What are the major reasons for tooth extraction?
– Tooth disease
When it comes to tooth decay, a dentist will usually try to save the tooth before pulling it. This means that a procedure called a root canal may be attempted before an extraction.
Different people have different-sized teeth. Some people’s teeth are too big to fit comfortably in their jaw, which can lead to pain and/or crookedness. In this case, the person may decide to get some of their teeth pulled in order to fix the issue. To figure out which teeth need to be pulled, the dentist will usually take multiple x-rays.
An injury to the mouth can damage teeth, ligaments, bone, and tissue. This might require extracting one or more teeth to correct the bite. There may be additional complications that lengthen the treatment time.
To know if you are the right candidate for tooth extraction, consult a dentist near you.
What are the different types of tooth extraction procedures?
Non-surgical tooth extraction
The most common type of tooth extraction is a simple extraction. This is usually done when the tooth is visible in the mouth and undamaged. The dentist will use an instrument called an elevator to loosen the tooth before using forceps for the final removal.
Surgical tooth extraction
If you have a tooth that is impacted or broken, you may need to have a surgical extraction. This is a procedure where the dentist makes a small incision in your gum to remove the tooth or fragment.
How long does the tooth extraction procedure take?
There are a few important steps involved in tooth extraction.
Numbing the tooth
Tooth extractions usually start with a light sedative. Your doctor may choose either a local or stronger sedative, which could make you drowsy for a short while.
This shouldn’t be a painful process. Depending on the type of sedative used, this can take five minutes to half an hour.
Extraction of tooth
Extracting a tooth can be a straightforward process, but it begins with making the socket larger. This is done by loosening the tooth in the socket and stretching the ligament that attaches it to the jawbone. With enough give in the socket, the tooth can be pulled out by rocking it back and forth.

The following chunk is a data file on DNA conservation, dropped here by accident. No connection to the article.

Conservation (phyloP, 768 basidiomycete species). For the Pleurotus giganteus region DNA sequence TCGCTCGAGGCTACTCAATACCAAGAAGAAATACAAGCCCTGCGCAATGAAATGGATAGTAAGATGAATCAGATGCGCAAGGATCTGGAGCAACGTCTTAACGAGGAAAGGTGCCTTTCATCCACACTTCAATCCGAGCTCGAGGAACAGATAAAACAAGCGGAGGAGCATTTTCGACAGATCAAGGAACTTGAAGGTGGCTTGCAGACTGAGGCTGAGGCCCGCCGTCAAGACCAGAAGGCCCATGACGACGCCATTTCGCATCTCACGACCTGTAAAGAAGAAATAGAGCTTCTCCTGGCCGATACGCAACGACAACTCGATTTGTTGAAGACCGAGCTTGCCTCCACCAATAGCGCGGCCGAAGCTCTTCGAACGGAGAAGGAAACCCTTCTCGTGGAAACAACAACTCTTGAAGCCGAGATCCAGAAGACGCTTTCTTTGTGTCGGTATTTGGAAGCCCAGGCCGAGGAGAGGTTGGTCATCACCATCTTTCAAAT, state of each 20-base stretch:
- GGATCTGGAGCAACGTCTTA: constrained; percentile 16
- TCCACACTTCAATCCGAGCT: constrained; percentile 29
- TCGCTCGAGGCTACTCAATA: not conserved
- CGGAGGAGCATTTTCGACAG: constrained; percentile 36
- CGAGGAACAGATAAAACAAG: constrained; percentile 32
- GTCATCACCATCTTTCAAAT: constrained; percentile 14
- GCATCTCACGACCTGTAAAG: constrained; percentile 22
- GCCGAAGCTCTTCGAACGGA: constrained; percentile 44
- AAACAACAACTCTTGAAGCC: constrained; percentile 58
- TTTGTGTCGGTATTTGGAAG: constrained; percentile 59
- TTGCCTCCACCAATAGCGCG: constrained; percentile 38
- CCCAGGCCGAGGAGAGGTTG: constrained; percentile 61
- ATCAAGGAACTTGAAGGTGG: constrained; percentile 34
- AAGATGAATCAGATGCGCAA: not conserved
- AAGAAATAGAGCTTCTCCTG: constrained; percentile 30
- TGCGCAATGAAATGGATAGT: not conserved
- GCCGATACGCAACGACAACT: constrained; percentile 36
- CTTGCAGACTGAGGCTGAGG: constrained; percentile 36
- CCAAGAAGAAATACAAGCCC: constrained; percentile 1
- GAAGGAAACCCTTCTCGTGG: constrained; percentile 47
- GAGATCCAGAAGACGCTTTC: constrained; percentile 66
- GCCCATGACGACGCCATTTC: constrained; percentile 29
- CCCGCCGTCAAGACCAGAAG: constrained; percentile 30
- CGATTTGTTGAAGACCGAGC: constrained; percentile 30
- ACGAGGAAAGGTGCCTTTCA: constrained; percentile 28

Closing the space
After the tooth is extracted, your doctor will close the socket by removing any excess tissue and compressing the socket to a smooth size. The socket will then be thoroughly washed out and gauze will be used to keep the area clean while it heals.
When the tooth extraction is complete, your dentist will have you wait for the anesthesia to wear off before leaving the office. This is to ensure your safety before you leave. Depending on the type of anesthesia used, this can take anywhere from 15 minutes to an hour. Once the procedure is finished, it is time for post-procedure care.
Dentists and their teams typically need time to prepare patients for treatment. This includes taking a dental history, performing an examination, and answering any questions you may have. Depending on the procedure, additional steps may be necessary to ensure your comfort and safety.
After you arrive at the dental office and check-in, you will be taken to the dental chair. The assistant will explain the extraction process and answer any questions you have. They will also put on a bib to protect your clothes. Depending on how long this explanation takes, you can expect to be in the office for ten minutes to half an hour before the extraction begins.
After your dentist has extracted your tooth, it is important to take a few extra steps before leaving the office. Your dentist will want to make sure that you are feeling okay and are able to walk on your own. In some cases, you may be eager to leave, but it is crucial not to rush this process. Your dental assistant will also go over the post-extraction care that you will need to do at home. This includes information on how to maintain proper hygiene and care for the extraction site.
Why should you plan ahead?
If you are having a tooth extracted, it is important to plan ahead. This means taking time off from work or school if necessary. In most cases, you should not return to work until you have fully healed. However, there may be times when you have to go back before you are completely better.